An Ipsos survey of nearly 5,000 people found Macron beat Le Pen across many demographic categories. He won in all age groups, all levels in the workforce and from high school dropouts to people with graduate degrees.

Like Donald Trump in the U.S. election and the Brexit camp in last year's U.K. referendum, Le Pen was expected to perform well in rural areas. But the Ipsos poll, which was conducted online between May 4 and 6, found Macron garnered 57 percent of support in rural areas. Le Pen, who cast herself as the champion of those who felt they'd suffered from economic globalization, won nearly 70 percent of support among those people who are the least financially secure.

Corinne Mellul, who teaches political science at Catholic University of Lille, noted that although Le Pen lost, she did far better that her father, Jean-Marie Le Pen.

Jean-Marie Le Pen founded the National Front in 1972. For much of its existence, the party was treated as a political pariah. When Jean-Marie advanced to the run-off in the 2002 presidential race, his candidacy provoked protests and the other political parties called on their voters to reject him. As a consequence, center-right President Jacques Chirac won a second term in a landslide with Jean-Marie Le Pen receiving less than 18 percent of the vote.

By getting a little more than a third of the vote, Le Pen shows "there is a lot of anger, there's a lot of frustration, many grievances on the part of the voters," Mellul said. "I think Macron in the next five years will ignore these grievances and this anger at his own peril."

The French presidential race — which has been closely watched around the world — was to some extent the latest referendum in the West on globalization and its benefits and societal costs. The race here also focused on the deeper question of what it means to be French.

As Sunday began, French voters faced a stark choice. Macron, 39, is an avowed internationalist who speaks fluent English and envisions a France deeply integrated with Europe and open to the world.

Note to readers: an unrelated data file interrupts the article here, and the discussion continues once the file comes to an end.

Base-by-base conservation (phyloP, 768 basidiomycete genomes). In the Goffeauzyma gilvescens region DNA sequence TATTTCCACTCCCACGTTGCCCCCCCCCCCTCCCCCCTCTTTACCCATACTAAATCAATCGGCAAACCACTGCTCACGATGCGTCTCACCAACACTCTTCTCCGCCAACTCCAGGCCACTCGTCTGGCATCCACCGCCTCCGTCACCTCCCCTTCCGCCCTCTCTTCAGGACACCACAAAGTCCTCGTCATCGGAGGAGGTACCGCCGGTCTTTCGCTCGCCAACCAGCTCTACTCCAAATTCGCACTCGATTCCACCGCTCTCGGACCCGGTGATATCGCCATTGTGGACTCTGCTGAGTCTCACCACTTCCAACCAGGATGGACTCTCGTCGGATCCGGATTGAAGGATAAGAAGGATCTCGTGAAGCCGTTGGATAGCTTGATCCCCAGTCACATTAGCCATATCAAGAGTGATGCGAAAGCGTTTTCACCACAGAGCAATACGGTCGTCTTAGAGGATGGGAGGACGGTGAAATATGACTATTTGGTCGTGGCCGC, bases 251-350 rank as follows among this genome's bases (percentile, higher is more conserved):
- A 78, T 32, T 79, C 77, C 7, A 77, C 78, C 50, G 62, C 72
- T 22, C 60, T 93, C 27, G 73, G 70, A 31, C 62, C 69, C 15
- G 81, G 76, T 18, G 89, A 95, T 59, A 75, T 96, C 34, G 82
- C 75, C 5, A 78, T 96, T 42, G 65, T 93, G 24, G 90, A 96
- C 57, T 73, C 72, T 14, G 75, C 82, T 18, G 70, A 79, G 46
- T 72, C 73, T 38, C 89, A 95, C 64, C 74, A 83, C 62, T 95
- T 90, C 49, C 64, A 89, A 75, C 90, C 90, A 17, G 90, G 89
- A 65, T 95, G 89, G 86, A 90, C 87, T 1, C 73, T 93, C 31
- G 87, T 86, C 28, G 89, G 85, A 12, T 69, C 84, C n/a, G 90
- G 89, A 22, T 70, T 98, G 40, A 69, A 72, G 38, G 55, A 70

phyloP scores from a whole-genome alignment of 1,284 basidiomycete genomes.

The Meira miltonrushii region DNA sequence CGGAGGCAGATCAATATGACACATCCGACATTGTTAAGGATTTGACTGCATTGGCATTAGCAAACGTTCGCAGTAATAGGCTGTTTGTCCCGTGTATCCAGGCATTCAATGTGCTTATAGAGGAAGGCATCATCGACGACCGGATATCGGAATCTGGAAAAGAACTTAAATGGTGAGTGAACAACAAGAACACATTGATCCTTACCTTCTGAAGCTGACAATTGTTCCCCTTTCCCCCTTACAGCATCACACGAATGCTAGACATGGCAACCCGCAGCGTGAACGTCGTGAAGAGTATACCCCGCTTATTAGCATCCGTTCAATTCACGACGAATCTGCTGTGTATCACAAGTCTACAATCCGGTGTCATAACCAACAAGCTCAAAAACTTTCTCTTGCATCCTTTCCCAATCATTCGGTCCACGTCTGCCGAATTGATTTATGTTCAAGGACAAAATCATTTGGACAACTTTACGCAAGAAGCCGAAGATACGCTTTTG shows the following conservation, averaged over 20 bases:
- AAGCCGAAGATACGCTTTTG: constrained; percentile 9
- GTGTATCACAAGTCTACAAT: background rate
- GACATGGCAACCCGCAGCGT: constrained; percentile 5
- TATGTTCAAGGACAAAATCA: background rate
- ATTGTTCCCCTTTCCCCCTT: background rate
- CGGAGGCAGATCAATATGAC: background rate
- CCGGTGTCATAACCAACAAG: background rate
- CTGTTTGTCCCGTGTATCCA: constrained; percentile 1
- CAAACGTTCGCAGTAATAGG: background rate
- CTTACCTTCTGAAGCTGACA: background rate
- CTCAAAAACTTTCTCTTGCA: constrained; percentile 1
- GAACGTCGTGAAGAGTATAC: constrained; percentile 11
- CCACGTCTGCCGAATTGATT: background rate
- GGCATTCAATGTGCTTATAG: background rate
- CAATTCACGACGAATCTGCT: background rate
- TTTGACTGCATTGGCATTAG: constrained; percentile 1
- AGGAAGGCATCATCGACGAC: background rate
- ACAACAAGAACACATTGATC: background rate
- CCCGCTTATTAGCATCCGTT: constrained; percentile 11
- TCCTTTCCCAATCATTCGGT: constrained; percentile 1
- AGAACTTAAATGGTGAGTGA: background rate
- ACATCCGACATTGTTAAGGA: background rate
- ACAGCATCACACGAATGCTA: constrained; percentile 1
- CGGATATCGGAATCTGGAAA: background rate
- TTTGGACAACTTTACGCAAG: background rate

The France Le Pen described to supporters in her National Front party could not be more different. Le Pen, 48, had called for a temporary ban on immigration, a referendum to leave the European Union and replacing the Euro with the Franc, the old French currency.

Among those cheering Macron's victory are officials in Brussels who work with the European Union. The E.U. is in the early stages of negotiating the exit of the United Kingdom, which is seen as damaging to the 28-member trading block, but not fatal. Le Pen had promised as president to call a referendum to pull France out of the E.U., which would have threatened to destroy the institution.

The White House released a statement Sunday congratulating Macron: "We look forward to working with the new President and continuing our close cooperation with the French government."

The final week of the race was marked by dramatic twists and turns.

On Wednesday, the candidates faced off in a gripping televised debate that ran two and a half hours without any commercial breaks. Le Pen, who is a fiery speaker with a laser-focused message, was expected to clobber Macron, who has little political experience.

Le Pen spent most of the evening on the attack, but provided few detailed solutions to France's myriad problems, which include a 23 percent youth unemployment rate and a spate of horrifying, terrorist attacks in recent two years. Both the news media and public opinion suggested Macron was the clear winner.

On Friday, hackers dumped a trove of emails from Macron's campaign on the internet in an apparent attempt to damage his candidacy just ahead of Sunday's vote. But the French government warned both the media and citizens not to spread the hacked documents and abide by a traditional blackout ahead of the vote. The hacked documents did not appear to gain much traction and were not seen to have an effect on the results.

Reporter Jake Cigainero contributed to this story.

Copyright 2021 NPR. To see more, visit https://www.npr.org.

Frank Langfitt is NPR's London correspondent. He covers the UK and Ireland, as well as stories elsewhere in Europe.